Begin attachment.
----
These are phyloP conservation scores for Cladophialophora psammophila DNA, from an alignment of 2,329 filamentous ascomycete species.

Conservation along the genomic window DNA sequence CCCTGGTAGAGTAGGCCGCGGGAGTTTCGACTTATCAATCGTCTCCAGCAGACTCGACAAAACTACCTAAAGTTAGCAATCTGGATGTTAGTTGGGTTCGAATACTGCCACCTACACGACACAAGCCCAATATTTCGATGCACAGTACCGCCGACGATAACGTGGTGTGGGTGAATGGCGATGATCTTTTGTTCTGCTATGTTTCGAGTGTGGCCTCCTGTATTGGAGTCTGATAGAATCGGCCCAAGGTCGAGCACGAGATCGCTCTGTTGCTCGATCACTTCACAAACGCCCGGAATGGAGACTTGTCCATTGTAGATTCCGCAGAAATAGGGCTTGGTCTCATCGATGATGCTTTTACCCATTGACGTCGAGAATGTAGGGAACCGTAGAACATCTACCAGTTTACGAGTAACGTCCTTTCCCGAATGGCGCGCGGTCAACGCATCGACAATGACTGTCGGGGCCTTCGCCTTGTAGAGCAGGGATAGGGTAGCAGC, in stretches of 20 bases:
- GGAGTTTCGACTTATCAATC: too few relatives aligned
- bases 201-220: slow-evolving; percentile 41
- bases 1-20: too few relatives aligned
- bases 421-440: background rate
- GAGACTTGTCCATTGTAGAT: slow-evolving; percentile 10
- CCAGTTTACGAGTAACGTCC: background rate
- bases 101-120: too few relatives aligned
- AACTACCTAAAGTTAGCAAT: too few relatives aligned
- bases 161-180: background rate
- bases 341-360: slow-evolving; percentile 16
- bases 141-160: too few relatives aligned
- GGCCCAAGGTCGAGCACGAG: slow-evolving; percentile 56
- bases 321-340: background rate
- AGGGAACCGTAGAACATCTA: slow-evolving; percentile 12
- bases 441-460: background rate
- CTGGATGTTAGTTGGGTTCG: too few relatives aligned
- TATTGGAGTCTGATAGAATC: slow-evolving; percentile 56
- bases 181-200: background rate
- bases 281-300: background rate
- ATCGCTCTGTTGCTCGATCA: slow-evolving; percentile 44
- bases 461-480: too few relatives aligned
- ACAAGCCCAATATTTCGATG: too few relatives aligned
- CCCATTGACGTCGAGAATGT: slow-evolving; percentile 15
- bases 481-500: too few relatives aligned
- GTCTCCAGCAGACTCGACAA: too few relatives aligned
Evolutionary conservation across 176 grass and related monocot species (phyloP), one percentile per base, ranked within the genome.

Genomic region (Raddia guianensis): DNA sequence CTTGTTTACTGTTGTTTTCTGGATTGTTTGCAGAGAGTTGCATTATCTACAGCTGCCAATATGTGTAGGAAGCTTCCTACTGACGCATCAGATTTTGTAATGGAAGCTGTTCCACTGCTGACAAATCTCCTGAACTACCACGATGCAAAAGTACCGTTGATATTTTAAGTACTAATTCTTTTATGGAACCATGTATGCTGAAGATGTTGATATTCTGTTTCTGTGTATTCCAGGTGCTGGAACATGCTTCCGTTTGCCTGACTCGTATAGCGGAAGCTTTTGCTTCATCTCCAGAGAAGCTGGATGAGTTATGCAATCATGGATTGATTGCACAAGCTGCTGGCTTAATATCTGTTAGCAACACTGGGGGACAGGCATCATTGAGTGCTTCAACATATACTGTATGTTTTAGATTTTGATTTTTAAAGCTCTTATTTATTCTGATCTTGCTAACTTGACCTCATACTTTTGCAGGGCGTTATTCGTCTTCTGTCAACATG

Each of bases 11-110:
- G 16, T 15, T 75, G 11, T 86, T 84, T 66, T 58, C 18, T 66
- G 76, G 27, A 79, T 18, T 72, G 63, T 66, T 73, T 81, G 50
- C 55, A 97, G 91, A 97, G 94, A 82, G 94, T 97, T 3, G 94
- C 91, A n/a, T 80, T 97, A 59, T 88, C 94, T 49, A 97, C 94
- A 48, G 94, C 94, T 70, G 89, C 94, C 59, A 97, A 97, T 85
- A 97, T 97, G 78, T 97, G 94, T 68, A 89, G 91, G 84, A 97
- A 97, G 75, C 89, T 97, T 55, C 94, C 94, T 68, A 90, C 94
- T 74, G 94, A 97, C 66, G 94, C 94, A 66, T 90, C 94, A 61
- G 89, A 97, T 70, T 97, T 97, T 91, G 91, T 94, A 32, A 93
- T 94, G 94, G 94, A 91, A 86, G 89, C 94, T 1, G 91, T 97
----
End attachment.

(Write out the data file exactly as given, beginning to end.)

These are phyloP conservation scores for Cladophialophora psammophila DNA, from an alignment of 2,329 filamentous ascomycete species.

Conservation along the genomic window DNA sequence CCCTGGTAGAGTAGGCCGCGGGAGTTTCGACTTATCAATCGTCTCCAGCAGACTCGACAAAACTACCTAAAGTTAGCAATCTGGATGTTAGTTGGGTTCGAATACTGCCACCTACACGACACAAGCCCAATATTTCGATGCACAGTACCGCCGACGATAACGTGGTGTGGGTGAATGGCGATGATCTTTTGTTCTGCTATGTTTCGAGTGTGGCCTCCTGTATTGGAGTCTGATAGAATCGGCCCAAGGTCGAGCACGAGATCGCTCTGTTGCTCGATCACTTCACAAACGCCCGGAATGGAGACTTGTCCATTGTAGATTCCGCAGAAATAGGGCTTGGTCTCATCGATGATGCTTTTACCCATTGACGTCGAGAATGTAGGGAACCGTAGAACATCTACCAGTTTACGAGTAACGTCCTTTCCCGAATGGCGCGCGGTCAACGCATCGACAATGACTGTCGGGGCCTTCGCCTTGTAGAGCAGGGATAGGGTAGCAGC, in stretches of 20 bases:
- GGAGTTTCGACTTATCAATC: too few relatives aligned
- bases 201-220: slow-evolving; percentile 41
- bases 1-20: too few relatives aligned
- bases 421-440: background rate
- GAGACTTGTCCATTGTAGAT: slow-evolving; percentile 10
- CCAGTTTACGAGTAACGTCC: background rate
- bases 101-120: too few relatives aligned
- AACTACCTAAAGTTAGCAAT: too few relatives aligned
- bases 161-180: background rate
- bases 341-360: slow-evolving; percentile 16
- bases 141-160: too few relatives aligned
- GGCCCAAGGTCGAGCACGAG: slow-evolving; percentile 56
- bases 321-340: background rate
- AGGGAACCGTAGAACATCTA: slow-evolving; percentile 12
- bases 441-460: background rate
- CTGGATGTTAGTTGGGTTCG: too few relatives aligned
- TATTGGAGTCTGATAGAATC: slow-evolving; percentile 56
- bases 181-200: background rate
- bases 281-300: background rate
- ATCGCTCTGTTGCTCGATCA: slow-evolving; percentile 44
- bases 461-480: too few relatives aligned
- ACAAGCCCAATATTTCGATG: too few relatives aligned
- CCCATTGACGTCGAGAATGT: slow-evolving; percentile 15
- bases 481-500: too few relatives aligned
- GTCTCCAGCAGACTCGACAA: too few relatives aligned
Evolutionary conservation across 176 grass and related monocot species (phyloP), one percentile per base, ranked within the genome.

Genomic region (Raddia guianensis): DNA sequence CTTGTTTACTGTTGTTTTCTGGATTGTTTGCAGAGAGTTGCATTATCTACAGCTGCCAATATGTGTAGGAAGCTTCCTACTGACGCATCAGATTTTGTAATGGAAGCTGTTCCACTGCTGACAAATCTCCTGAACTACCACGATGCAAAAGTACCGTTGATATTTTAAGTACTAATTCTTTTATGGAACCATGTATGCTGAAGATGTTGATATTCTGTTTCTGTGTATTCCAGGTGCTGGAACATGCTTCCGTTTGCCTGACTCGTATAGCGGAAGCTTTTGCTTCATCTCCAGAGAAGCTGGATGAGTTATGCAATCATGGATTGATTGCACAAGCTGCTGGCTTAATATCTGTTAGCAACACTGGGGGACAGGCATCATTGAGTGCTTCAACATATACTGTATGTTTTAGATTTTGATTTTTAAAGCTCTTATTTATTCTGATCTTGCTAACTTGACCTCATACTTTTGCAGGGCGTTATTCGTCTTCTGTCAACATG

Each of bases 11-110:
- G 16, T 15, T 75, G 11, T 86, T 84, T 66, T 58, C 18, T 66
- G 76, G 27, A 79, T 18, T 72, G 63, T 66, T 73, T 81, G 50
- C 55, A 97, G 91, A 97, G 94, A 82, G 94, T 97, T 3, G 94
- C 91, A n/a, T 80, T 97, A 59, T 88, C 94, T 49, A 97, C 94
- A 48, G 94, C 94, T 70, G 89, C 94, C 59, A 97, A 97, T 85
- A 97, T 97, G 78, T 97, G 94, T 68, A 89, G 91, G 84, A 97
- A 97, G 75, C 89, T 97, T 55, C 94, C 94, T 68, A 90, C 94
- T 74, G 94, A 97, C 66, G 94, C 94, A 66, T 90, C 94, A 61
- G 89, A 97, T 70, T 97, T 97, T 91, G 91, T 94, A 32, A 93
- T 94, G 94, G 94, A 91, A 86, G 89, C 94, T 1, G 91, T 97